--do some downhill running at MAF. If you know a stretch of downhill that is pretty long, do some long downhill intervals for mental and neuronal stimulation.

         

        --go run a race at MAF. See how you place. Get out there with your people.

         

        --long walks help base

         

        --aerobic intervals

         

        --if all is going well, try a few strides or a short race.

         

        The heart of the method is staying healthy. Sometimes, life gets in the way and stress becomes abnormally high. My experience is that if I don't cut volume during these times, my MAF tests go south. In some cases, it won't matter what you do, the stress will affect your aerobic system. Dr, Phil speaks to this in his books and interviews. Stress is a big factor in injuries and ill-health for runners. It is part of your training load. So, if it gets abnormally high for you, consider cutting back some. Follow your tests.

         

        I hoped this helped. Good luck and keep us posted!

         

        --Jimmy Cool

        Log    PRs

        Shondek


          Hey Kyle depending what your lifestyle is like Maffetone says

           

           'Most people don't really need to do anaerobic workouts.Their lives have enough stresses that stimulate the neurological,metabolic,and the muscular systems to satisfy the minimal anaerobic requirements of the body'

           

          I read that as we should be looking for ways to calm ourselves down rather than winding ourselves up

          kopid905


            Thanks for the help guys.  I finally got out and ran my first MAF test tonight, just got back.  I'm satisfied with the pace, because it is a pace I normally train around, so it won't feel weird for me to run at MAF.  I was expecting slower, because my training has been pretty inconsistent lately.

             

            1 Interval 1 mi 7:19.25 7:19.25 7:20 154 159  
            2 Interval 1 mi 7:31.56 14:50.81 7:32 154 163  
            3 Interval 1 mi 7:33.02 22:23.83 7:34 155 161  
            4 Interval 1 mi 7:33.56 29:57.39 7:34 156 161  
            5 Interval 1 mi 7:37.44 37:34.83 7:38 156 163

             

            Tried to keep the heart rate spikes to a minimum, and to stay as close to 155 as possible.  I've seen the MAF pace charts to compare it to 5k and marathon pace, and if I can get my MAF down to 6:30 that lines up pretty well with my 5k and half marathon PRs from a few years back.  I definitely didn't have the endurance to run a <2:40 marathon back then though, maybe 2:55 if I was lucky.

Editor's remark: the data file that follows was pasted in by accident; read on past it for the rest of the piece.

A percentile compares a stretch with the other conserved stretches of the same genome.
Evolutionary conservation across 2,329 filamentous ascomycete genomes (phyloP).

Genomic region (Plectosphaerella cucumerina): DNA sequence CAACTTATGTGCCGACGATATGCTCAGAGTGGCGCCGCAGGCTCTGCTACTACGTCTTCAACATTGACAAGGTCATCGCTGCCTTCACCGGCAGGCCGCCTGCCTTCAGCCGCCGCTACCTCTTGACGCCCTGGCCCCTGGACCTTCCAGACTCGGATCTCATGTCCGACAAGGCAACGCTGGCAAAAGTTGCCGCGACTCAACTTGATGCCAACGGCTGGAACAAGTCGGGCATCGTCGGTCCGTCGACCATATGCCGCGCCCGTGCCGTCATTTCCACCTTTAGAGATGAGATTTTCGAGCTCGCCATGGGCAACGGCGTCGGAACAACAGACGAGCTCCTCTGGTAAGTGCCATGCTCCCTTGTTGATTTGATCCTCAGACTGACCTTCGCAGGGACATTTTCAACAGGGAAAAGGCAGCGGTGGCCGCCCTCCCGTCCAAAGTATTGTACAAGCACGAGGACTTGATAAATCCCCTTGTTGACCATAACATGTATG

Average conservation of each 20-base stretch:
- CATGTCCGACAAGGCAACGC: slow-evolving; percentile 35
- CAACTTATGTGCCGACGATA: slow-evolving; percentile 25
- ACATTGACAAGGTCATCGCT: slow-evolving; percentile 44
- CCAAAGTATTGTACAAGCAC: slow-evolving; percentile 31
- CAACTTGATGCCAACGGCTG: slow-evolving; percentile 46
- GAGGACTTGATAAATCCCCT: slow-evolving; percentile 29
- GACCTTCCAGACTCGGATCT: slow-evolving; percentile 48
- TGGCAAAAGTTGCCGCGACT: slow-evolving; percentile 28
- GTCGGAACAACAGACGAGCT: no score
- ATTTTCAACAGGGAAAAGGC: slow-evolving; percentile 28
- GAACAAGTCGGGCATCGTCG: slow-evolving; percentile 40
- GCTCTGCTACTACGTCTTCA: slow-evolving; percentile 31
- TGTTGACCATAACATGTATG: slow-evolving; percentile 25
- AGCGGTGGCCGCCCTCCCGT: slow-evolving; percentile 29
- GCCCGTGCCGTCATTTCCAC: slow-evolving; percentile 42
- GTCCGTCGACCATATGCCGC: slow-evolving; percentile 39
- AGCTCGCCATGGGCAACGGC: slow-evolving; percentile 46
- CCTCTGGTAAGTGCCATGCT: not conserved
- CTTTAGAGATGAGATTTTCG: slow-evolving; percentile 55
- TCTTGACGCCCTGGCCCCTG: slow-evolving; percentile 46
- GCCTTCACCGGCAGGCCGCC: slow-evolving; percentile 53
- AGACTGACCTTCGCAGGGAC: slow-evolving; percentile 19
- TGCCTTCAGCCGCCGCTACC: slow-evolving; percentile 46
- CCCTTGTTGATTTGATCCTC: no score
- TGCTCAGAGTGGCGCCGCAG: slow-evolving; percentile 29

So as far as using those charts, do you guys use the first mile, or the average of the 5?  Mine are pretty similar, but just curious.

            jimmyb


              If you mean these charts, then you would use the first mile. I just took the 5k times and popped them into McMillan Calculator. I find the Team Oregon Pace Wiz to be a bit more accurate for marathon times. Perhaps I should revise the chart.

               

              For 6:30 pace (16:19 5k) The Wiz gives a 2:43 marathon as opposed to a 2:39 on McMillan.

               

              That's a nice aerobic speed there, Kyle.

               

              --JimmyCool

              Log    PRs

              kopid905


                Yes, that was the chart I referred to.  Although I found one somewhere that had 5k, half marathon and marathon pace in it.  It was in this group, but not sure which thread.

                 

                On a side note, I'm gonna have to figure out how to set an alert on my watch for my heart rate.  I was going insane glancing at my watch every 10 seconds during the MAF test.  They need to make a pair of glasses that syncs with the HRM to give you a heads-up display.

                 

                And do you guys normally shoot for a 10 beat zone?  So I'd go 145-155?  Or is it best to stay as near 155 as possible?

                jimmyb


                  That zone is recommended by Dr. Phil in his books.

                   

                  He's visited here from time to time and has said that you want to spend some time at MAF during your run if you can. Not necessarily every run, but some during the week should do--perhaps on hard days. Some maffers don't go near MAF and do just fine staying below.

                  Log    PRs